Harvard Law School Makes Online Zero-L Course Free for All U.S. Law Schools Due to Coronavirus
For Kennedy School Fellows, Epstein-Linked Donors Present a Moral Dilemma
Tenants Grapple with High Rents and Local Turnover at Asana-Owned Properties
In April, Theft Surged as Cambridge Residents Stayed at Home
The History of Harvard's Commencement, Explained
NEW HAVEN - The Crimson booters affixed an exclamation mark to the end of their season with a 6-1 rout of Yale Friday afternoon.
If Harvard had been a bit disappointed a week earlier at its dashed hopes for a tournament berth, it had every reason to put that behind. The team reached its goal of a .500 Ivy season (3-3-1, 6-4-4 overall) and it cannot be forgotten that back in September that prediction had seemed a bit optimistic. Post-season play had not even been considered.
After gaining a 2-0 lead in a evenly played first half on two Harold Martin goals, the Crimson went wild in the second, notching four goals to Yale's one in its best half of soccer all season.
"I was a bit worried at the half," Coach George Ford said after the game. "We let them get into the game," in the last 20 minutes of the first half after Martin's goals. Ford added, however, "We went back to the wings," after the break.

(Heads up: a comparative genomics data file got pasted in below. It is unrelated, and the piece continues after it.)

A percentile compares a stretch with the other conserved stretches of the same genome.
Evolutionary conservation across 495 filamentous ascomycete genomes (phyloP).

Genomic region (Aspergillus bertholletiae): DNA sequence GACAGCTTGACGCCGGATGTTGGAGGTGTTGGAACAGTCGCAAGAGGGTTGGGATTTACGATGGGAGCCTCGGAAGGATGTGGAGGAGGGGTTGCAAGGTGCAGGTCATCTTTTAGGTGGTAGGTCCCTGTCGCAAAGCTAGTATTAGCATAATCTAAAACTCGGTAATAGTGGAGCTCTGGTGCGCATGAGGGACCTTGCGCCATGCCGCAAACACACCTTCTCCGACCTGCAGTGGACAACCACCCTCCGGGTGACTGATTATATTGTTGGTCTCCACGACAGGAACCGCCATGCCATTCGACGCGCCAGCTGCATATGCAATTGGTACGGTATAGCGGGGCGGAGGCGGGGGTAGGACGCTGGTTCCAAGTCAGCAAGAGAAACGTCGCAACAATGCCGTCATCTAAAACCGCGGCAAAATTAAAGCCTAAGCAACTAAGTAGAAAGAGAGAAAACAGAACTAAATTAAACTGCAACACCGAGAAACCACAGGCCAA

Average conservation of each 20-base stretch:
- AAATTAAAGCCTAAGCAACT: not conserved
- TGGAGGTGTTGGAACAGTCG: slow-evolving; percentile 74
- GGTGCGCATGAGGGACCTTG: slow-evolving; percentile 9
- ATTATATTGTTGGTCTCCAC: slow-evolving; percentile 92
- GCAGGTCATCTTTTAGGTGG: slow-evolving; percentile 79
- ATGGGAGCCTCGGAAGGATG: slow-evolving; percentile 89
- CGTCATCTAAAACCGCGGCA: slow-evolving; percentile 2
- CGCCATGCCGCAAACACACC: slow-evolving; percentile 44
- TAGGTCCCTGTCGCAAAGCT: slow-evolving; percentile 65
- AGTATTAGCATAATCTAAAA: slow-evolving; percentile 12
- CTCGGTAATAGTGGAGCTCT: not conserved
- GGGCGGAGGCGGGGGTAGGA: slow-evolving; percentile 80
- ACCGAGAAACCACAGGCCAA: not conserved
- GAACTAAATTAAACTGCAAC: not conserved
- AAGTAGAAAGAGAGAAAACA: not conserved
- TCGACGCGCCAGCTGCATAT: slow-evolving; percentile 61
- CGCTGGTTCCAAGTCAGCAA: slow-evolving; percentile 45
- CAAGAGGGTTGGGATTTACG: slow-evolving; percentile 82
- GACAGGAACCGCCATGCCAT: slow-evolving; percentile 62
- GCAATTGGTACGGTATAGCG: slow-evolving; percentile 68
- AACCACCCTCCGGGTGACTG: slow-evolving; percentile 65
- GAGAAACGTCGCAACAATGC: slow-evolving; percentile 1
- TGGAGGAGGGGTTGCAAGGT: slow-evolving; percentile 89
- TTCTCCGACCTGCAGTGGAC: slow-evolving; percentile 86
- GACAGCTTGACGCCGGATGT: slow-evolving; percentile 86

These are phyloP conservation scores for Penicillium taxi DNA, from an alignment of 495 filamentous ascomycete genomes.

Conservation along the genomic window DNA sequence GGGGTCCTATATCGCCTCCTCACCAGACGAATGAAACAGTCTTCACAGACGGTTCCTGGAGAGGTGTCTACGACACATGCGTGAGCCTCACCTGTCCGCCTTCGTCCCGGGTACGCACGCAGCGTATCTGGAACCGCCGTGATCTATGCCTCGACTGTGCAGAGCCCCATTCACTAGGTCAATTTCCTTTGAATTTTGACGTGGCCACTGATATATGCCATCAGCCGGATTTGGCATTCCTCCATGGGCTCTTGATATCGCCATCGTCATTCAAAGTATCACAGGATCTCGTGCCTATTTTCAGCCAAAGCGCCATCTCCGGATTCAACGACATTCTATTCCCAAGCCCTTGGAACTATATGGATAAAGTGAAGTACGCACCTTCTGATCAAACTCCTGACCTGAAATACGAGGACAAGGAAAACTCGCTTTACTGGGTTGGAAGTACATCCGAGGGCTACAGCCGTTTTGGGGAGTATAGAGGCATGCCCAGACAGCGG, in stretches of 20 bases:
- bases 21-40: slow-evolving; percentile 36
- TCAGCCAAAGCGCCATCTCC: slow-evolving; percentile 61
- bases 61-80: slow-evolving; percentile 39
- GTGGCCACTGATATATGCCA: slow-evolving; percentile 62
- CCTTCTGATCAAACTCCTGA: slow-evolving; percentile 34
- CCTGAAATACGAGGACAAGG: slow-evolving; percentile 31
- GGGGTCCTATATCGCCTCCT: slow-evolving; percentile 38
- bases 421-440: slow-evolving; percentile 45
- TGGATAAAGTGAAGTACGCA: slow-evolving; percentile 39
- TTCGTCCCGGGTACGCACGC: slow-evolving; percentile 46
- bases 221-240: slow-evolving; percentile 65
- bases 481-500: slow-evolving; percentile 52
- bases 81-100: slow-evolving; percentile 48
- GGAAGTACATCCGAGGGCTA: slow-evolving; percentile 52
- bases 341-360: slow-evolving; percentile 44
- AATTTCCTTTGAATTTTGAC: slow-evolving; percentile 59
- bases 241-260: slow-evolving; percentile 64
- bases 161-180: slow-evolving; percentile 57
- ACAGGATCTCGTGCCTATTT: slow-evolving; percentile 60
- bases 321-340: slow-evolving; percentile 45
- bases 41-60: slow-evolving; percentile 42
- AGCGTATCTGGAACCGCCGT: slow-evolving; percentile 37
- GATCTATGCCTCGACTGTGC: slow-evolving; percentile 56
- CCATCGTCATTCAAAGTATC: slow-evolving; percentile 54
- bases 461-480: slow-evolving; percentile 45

The third goal, which opened the flood gates, was one of the nicest you'll ever see. It was a Lee Nelson diving header off a low cross from the left corner by Alberto Villar. This was worthy of opening film footage from ABC Wide World of Sports--Pele shoots, scores and the fans go wild.
"I saw Alberto breaking down the right wing," Nelson said, describing the play after the game. "I just knew where he was going to put the ball so I headed for the space. I had to dive but it was a perfect chip."
The next two goals came within a minute of each other. Andy Kronfield scored assited by Nelson and then Villar took a through pass from Nelson (one goal, three assists), dribbled by two Yale defenders and drilled the ball between Eli goalie John Ertmann and the left post.
Yale slipped onto the scoreboard at 81:10 after Captain Fred Herold was removed from the nets to a standing ovation from the Crimson contingent. Paul Farago jumped on a loose ball for the Eli score.
Antonio Ardila, after missing several golden chances, scored the final Harvard goal assisted by Steve Yakopec.
Numerous players deserve citation, including Mike Smith and Brian O'Connor, whose aggressive midfield play helped to turn the tide in Harvard's favor. Then there are seniors Harold Martin and Fred Harold, who finished their Harvard careers in style. Martin tallied the deciding goals of the contest and Herold ended his three-year reign in the Crimson nets with an 81-minute shutout performance.
The victory was particularly sweet for the two since neither had ever defeated the Elis. As Herold said, "It's always good to beat Yale."
Want to keep up with breaking news? Subscribe to our email newsletter.